# Visualizing results#

HyperSpy includes a number of plotting methods for visualizing the results
of decomposition and blind source separation analyses. All the methods
begin with `plot_`

.

## Scree plots#

Note

Scree plots are only available for the `"SVD"`

and `"PCA"`

algorithms.

PCA will sort the components in the dataset in order of decreasing variance. It is often useful to estimate the dimensionality of the data by plotting the explained variance against the component index. This plot is sometimes called a scree plot. For most datasets, the values in a scree plot will decay rapidly, eventually becoming a slowly descending line.

To obtain a scree plot for your dataset, run the
`plot_explained_variance_ratio()`

method:

```
>>> s.plot_explained_variance_ratio(n=20)
```

The point at which the scree plot becomes linear (often referred to as the “elbow”) is generally judged to be a good estimation of the dimensionality of the data (or equivalently, the number of components that should be retained - see below). Components to the left of the elbow are considered part of the “signal”, while components to the right are considered to be “noise”, and thus do not explain any significant features of the data.

By specifying a `threshold`

value, a cutoff line will be drawn at the total variance
specified, and the components above this value will be styled distinctly from the
remaining components to show which are considered signal, as opposed to noise.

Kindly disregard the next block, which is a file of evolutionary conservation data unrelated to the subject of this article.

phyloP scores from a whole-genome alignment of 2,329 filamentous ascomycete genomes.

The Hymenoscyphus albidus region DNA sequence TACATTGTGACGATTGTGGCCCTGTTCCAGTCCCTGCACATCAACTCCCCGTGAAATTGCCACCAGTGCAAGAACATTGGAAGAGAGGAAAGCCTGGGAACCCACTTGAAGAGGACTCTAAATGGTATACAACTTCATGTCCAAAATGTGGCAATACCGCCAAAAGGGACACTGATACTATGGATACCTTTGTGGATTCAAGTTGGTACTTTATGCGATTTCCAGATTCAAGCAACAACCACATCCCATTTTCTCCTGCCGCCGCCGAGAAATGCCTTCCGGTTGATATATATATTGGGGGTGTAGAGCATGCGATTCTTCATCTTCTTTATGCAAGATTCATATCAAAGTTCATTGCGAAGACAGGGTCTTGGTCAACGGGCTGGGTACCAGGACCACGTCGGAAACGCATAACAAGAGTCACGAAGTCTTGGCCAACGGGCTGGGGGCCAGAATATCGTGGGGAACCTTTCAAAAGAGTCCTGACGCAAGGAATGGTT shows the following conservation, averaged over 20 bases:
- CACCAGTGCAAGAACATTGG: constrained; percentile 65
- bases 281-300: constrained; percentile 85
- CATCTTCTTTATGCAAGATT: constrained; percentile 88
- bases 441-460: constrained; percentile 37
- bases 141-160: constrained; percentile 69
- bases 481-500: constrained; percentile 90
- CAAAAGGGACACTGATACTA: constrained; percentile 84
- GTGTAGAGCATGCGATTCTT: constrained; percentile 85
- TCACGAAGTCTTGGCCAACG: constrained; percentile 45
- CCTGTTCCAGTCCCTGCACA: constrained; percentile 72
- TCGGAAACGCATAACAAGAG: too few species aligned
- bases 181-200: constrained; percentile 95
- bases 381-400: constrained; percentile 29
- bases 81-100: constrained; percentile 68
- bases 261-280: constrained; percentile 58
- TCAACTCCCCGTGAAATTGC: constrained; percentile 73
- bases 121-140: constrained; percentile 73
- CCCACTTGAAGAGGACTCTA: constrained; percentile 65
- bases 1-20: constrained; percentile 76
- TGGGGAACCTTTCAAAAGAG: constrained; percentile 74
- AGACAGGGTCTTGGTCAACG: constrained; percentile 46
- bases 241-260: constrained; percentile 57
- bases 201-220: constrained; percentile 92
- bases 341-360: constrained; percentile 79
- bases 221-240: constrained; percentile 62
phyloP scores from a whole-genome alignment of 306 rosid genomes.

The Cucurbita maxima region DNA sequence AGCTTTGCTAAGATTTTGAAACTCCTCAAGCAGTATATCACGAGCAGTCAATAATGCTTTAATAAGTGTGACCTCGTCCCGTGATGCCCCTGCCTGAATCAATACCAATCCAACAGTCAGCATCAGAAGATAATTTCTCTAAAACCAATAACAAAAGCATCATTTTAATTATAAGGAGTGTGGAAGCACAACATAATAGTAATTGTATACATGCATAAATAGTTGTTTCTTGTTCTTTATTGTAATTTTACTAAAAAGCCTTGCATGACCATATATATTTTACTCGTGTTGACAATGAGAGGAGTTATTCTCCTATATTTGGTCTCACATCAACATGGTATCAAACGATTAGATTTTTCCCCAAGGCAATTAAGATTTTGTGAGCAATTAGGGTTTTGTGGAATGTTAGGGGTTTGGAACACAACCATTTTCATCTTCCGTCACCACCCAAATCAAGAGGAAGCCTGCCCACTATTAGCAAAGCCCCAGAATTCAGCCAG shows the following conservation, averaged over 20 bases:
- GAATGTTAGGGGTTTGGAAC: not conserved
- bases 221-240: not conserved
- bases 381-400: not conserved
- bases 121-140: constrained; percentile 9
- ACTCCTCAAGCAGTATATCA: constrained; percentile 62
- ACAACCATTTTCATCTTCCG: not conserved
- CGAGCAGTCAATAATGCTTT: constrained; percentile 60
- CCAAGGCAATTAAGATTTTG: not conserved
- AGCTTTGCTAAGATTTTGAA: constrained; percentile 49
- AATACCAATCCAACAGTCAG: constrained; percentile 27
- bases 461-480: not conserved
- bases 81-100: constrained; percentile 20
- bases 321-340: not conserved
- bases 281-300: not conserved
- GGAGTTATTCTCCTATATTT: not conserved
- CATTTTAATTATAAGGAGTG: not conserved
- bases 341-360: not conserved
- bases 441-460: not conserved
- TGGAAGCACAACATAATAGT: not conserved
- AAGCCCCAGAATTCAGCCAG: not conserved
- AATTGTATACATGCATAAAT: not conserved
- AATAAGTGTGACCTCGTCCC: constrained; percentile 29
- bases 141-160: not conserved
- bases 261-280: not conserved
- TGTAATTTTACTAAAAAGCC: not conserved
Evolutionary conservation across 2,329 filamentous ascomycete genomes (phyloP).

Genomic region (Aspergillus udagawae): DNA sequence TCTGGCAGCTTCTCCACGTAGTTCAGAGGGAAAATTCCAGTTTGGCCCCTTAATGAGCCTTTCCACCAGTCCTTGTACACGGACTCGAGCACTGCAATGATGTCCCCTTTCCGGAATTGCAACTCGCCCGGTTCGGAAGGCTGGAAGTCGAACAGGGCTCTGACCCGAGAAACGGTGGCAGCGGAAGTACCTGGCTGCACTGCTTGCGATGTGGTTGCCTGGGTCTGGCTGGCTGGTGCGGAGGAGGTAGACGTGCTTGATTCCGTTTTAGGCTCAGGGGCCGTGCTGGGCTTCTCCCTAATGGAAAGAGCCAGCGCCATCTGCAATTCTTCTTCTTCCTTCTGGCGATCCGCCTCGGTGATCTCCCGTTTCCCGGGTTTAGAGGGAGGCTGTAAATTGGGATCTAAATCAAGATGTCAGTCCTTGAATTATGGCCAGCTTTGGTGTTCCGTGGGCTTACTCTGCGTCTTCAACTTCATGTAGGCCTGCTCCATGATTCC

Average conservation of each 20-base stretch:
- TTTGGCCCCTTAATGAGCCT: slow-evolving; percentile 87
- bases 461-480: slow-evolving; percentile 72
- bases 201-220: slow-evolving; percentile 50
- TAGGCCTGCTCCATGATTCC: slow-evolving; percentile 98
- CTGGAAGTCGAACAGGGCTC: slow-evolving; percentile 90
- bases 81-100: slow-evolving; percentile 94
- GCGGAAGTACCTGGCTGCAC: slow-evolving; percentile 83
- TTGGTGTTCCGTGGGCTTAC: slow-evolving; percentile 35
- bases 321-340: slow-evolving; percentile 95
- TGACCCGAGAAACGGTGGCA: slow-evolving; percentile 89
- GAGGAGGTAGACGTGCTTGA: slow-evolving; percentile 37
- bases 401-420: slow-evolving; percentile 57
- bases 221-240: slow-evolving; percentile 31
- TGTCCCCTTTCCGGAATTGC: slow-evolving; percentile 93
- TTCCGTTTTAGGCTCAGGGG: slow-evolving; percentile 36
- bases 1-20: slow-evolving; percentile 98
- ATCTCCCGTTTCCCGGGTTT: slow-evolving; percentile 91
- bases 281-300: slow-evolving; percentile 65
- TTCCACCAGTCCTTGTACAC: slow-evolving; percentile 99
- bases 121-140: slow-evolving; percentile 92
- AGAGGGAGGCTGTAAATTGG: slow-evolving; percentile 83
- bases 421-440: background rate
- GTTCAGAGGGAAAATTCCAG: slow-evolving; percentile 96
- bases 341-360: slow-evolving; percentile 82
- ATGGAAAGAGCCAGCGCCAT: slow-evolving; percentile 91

Alternatively, by providing an integer value for `threshold`

, the line will
be drawn at the specified component (see below).

Note that in the above scree plot, the first component has index 0. This is because
Python uses zero-based indexing. To switch to a “number-based” (rather than
“index-based”) notation, specify the `xaxis_type`

parameter:

```
>>> s.plot_explained_variance_ratio(n=20, threshold=4, xaxis_type='number')
```

The number of significant components can be estimated and a vertical line
drawn to represent this by specifying `vline=True`

. In this case, the “elbow”
is found in the variance plot by estimating the distance from each point in the
variance plot to a line joining the first and last points of the plot, and then
selecting the point where this distance is largest.

If multiple maxima are found, the index corresponding to the first occurrence
is returned. As the index of the first component is zero, the number of
significant PCA components is the elbow index position + 1. More details
about the elbow-finding technique can be found in
[Satopää2011], and in the documentation for
`estimate_elbow_position()`

.

These options (together with many others), can be customized to
develop a figure of your liking. See the documentation of
`plot_explained_variance_ratio()`

for more details.

Sometimes it can be useful to get the explained variance ratio as a spectrum.
For example, to plot several scree plots obtained with
different data pre-treatments in the same figure, you can combine
`plot_spectra()`

with
`get_explained_variance_ratio()`

.

## Decomposition plots#

HyperSpy provides a number of methods for visualizing the factors and loadings
found by a decomposition analysis. To plot everything in a compact form,
use `plot_decomposition_results()`

.

You can also plot the factors and loadings separately using the following methods. It is recommended that you provide the number of factors or loadings you wish to visualise, since the default is to plot all of them.

## Blind source separation plots#

Visualizing blind source separation results is much the same as decomposition.
You can use `plot_bss_results()`

for a compact display,
or instead:

## Clustering plots#

Visualizing cluster results is much the same as decomposition.
You can use `plot_bss_results()`

for a compact display,
or instead: